Program will include a discussion with Director Susan Reetz and Jean-Ann Day, who appears in the film.
There is a thread that connects a child to their culture,
to their sense of self, home and belonging.
When that thread is broken or missing, the individual and the culture suffer.
Can the thread be mended? Can connection be restored?
A culture will die without its children. Yet the removal of Native American children from their homes and families has occurred at the alarming rate of 25% of all children. Many Indian families have experienced the loss of children to non-tribal homes, even when a relative or other tribal member was willing and able to provide a safe, stable and loving home for the child. This has happened in Wisconsin despite the existence of the federal Indian Child Welfare Act.
The Indian Child Welfare Act (ICWA), signed into law in 1978, is one of the most litigated federal Indian laws of the past 35 years, and arguably the most important in the lives of Native people and communities. It has unfortunately been misunderstood, misapplied and too often completely ignored. That history has led several states to pass into law their own versions of ICWA in one form or another.
In 2005 Wisconsin was found to be in noncompliance with ICWA. Statistics and common knowledge indicated persistent and systemic problems with implementing the federal law. All 11 Wisconsin tribes agreed that something needed to change. In 2008 a remarkable state coalition formed to develop and promote the Wisconsin Indian Child Welfare Act (WICWA). This coalition was comprised of tribal attorneys, tribal social services directors, Indian rights advocates and representatives from the state, primarily from what is now the Wisconsin Department of Children and Families (DCF). What made this coalition remarkable was the tenacity and commitment stretched continuously over a period of nearly four years in pursuing this dream. For many it was the most sustained and cogent collaboration of tribal and state energies they have ever participated in.
There were obstacles to overcome, some anticipated (private adoption attorneys) and some not (Children and the Law Section of the Wisconsin State Bar). There were numerous competing interests to reconcile or overcome. Ambiguities in the ICWA were addressed by fortifying the language in the WICWA to clarify those problem clauses in a pro-Indian way consistent with the spirit and intent of the original ICWA. Going that extra mile had the effect of increasing the adversarial obstacles to enactment. The 11 Wisconsin tribes and the state government stood together and persevered, and these issues were met and addressed finally in a long and moving state legislative Hearing that was filmed (footage available through Wisconsin Eye). WICWA passed unanimously – a rare feat - in October of 2009 and resulted in what is arguably the strongest state enactment of ICWA anywhere in the country. This is a story of hard work and success, and ultimately, “the preservation of a culture’s future, not just its past.” (Senator Bob Jauch, sponsor of the bill.)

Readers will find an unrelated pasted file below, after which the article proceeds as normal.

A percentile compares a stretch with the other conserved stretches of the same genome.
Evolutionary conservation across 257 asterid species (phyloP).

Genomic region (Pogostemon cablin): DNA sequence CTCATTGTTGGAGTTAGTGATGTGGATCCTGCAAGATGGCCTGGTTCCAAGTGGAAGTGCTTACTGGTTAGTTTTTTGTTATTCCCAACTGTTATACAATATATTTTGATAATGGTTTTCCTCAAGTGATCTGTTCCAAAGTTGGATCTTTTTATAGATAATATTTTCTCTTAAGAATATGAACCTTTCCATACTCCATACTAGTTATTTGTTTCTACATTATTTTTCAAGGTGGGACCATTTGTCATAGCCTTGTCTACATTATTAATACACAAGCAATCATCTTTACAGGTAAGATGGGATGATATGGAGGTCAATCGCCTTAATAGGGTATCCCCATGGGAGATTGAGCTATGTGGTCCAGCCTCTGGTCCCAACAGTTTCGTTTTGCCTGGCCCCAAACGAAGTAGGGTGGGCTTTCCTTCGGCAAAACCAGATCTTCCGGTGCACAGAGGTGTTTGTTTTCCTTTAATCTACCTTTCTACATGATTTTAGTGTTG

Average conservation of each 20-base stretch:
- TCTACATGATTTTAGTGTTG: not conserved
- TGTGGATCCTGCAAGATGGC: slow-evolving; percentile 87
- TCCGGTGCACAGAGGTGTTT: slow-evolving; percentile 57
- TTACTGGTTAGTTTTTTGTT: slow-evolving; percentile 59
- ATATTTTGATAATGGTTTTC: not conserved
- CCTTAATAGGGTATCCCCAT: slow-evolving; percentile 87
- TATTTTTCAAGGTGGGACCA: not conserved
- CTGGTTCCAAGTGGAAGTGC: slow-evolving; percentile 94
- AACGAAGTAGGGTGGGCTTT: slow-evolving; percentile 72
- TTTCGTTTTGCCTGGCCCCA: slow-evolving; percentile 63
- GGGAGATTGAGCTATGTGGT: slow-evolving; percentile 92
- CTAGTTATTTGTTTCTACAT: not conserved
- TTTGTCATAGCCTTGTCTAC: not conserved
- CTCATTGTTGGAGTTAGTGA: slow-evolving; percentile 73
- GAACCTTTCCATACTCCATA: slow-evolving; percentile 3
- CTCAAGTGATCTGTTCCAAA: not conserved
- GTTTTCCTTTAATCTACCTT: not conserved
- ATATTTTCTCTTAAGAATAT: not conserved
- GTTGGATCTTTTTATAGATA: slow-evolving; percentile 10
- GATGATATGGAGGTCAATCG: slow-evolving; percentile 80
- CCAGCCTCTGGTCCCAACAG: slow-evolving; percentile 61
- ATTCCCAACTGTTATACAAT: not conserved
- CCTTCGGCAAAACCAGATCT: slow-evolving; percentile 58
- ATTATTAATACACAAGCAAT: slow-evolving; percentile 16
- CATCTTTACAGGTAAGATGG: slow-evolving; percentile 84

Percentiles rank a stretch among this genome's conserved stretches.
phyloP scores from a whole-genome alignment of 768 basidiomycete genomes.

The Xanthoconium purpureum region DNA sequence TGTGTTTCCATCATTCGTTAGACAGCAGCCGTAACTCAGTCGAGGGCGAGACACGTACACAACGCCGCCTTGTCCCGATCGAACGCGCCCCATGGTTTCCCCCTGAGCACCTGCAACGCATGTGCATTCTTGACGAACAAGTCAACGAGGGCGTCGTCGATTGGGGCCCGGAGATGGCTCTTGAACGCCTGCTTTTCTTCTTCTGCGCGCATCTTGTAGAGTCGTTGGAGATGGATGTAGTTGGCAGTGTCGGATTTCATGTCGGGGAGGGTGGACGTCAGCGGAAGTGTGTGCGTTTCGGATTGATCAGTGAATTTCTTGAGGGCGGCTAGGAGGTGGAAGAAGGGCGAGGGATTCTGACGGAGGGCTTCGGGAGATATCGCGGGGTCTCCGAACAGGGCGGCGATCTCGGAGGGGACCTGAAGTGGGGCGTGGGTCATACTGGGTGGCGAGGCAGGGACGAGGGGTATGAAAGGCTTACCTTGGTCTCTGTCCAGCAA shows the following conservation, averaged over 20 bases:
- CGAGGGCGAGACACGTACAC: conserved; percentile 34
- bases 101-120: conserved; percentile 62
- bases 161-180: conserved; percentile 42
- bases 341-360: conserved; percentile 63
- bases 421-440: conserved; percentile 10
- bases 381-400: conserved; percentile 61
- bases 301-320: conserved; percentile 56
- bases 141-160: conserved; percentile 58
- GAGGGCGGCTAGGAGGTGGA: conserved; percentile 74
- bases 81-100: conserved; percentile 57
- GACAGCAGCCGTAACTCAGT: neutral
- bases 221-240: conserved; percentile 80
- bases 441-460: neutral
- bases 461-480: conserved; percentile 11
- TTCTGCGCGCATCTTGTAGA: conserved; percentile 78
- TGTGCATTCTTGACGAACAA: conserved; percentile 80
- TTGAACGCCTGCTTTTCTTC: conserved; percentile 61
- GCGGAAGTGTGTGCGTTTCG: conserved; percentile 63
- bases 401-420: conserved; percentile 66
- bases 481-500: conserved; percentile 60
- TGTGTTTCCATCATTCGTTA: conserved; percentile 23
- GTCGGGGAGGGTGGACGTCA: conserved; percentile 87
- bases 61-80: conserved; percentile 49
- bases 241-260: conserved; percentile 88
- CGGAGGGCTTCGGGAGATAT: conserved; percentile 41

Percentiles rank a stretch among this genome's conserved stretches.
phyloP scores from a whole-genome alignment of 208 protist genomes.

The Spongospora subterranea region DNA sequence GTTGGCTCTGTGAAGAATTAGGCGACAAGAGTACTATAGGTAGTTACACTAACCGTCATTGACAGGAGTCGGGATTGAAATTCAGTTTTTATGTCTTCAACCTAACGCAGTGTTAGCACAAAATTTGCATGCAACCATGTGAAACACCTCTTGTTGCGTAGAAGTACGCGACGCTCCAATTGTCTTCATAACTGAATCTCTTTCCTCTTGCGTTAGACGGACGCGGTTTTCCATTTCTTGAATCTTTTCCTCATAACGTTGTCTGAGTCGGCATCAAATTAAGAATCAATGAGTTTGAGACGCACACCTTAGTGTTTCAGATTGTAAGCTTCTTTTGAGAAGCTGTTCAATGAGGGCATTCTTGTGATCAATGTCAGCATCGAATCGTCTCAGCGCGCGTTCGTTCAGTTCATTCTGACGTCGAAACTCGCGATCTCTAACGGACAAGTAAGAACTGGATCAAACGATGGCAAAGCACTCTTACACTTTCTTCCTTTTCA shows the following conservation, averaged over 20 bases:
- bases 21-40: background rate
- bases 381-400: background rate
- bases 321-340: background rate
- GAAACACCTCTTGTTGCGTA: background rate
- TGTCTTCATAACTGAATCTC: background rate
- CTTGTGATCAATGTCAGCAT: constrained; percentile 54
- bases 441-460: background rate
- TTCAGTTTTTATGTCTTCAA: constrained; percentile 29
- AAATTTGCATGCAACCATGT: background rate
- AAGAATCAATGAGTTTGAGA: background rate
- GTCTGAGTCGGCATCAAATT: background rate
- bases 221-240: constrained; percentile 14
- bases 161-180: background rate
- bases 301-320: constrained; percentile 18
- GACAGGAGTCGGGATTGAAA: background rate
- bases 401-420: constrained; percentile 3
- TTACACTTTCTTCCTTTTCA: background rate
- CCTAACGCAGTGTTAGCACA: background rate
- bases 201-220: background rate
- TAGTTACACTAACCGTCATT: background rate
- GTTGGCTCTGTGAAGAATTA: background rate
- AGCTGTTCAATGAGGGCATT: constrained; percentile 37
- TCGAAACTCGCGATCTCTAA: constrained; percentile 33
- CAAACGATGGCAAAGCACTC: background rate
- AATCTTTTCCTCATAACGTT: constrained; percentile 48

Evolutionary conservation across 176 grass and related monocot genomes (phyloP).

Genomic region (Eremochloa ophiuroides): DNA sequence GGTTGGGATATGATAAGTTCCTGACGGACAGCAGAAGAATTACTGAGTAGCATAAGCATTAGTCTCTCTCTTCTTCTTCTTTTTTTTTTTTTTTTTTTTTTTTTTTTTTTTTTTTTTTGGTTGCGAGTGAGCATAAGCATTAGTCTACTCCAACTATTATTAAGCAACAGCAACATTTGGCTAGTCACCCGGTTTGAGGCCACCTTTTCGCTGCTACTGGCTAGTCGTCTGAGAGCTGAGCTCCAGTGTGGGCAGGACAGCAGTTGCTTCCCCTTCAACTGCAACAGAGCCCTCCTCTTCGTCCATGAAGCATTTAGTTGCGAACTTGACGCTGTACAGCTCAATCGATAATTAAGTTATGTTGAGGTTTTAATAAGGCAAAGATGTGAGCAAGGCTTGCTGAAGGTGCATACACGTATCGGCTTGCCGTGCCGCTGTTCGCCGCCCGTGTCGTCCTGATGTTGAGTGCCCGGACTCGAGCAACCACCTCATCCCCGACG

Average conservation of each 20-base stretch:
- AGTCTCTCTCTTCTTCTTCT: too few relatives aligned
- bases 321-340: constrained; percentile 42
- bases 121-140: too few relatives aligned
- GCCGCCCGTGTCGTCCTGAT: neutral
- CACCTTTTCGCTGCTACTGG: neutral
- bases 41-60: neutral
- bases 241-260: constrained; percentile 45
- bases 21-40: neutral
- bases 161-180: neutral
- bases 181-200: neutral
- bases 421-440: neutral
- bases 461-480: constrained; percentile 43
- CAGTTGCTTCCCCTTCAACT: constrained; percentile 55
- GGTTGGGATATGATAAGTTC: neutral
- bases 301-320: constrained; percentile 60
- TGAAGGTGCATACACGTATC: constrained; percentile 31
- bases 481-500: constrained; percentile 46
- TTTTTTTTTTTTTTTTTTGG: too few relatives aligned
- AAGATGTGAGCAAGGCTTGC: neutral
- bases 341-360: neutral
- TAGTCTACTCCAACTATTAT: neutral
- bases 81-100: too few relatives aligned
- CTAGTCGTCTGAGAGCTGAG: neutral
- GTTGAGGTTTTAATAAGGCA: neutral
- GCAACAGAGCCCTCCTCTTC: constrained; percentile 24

Telling the story of the law’s creation and eventual enactment, interwoven with first-hand accounts from individuals directly affected by outplacement, provides both macro and the micro views and makes the topic accessible to viewers of all different backgrounds. It was recently awarded a Golden Reel from the Media Communications Association – International. The judges had this to say about the film:
What a heart breaking thing to do to children! This was a wonderfully engaging piece. it's all about the process of getting legislation passed. knowing who to approach and how. Really wonderfully done.
Excellent storytelling. Well written and convincing.
Moving and well-told story. Great mix of interview, reenactment, general video and graphics. Great demonstration of the power of video story-telling.
Moving and educational!
Right off the bat the narrator grabbed me. Serious goose bumps throughout the opening. The stories and interviews were great. Music works so well. Liked the title treatment a lot. The effect on the stills was effective. The first 5 minutes really set up for the factual part. I just don't know what else to say - this is an incredible piece.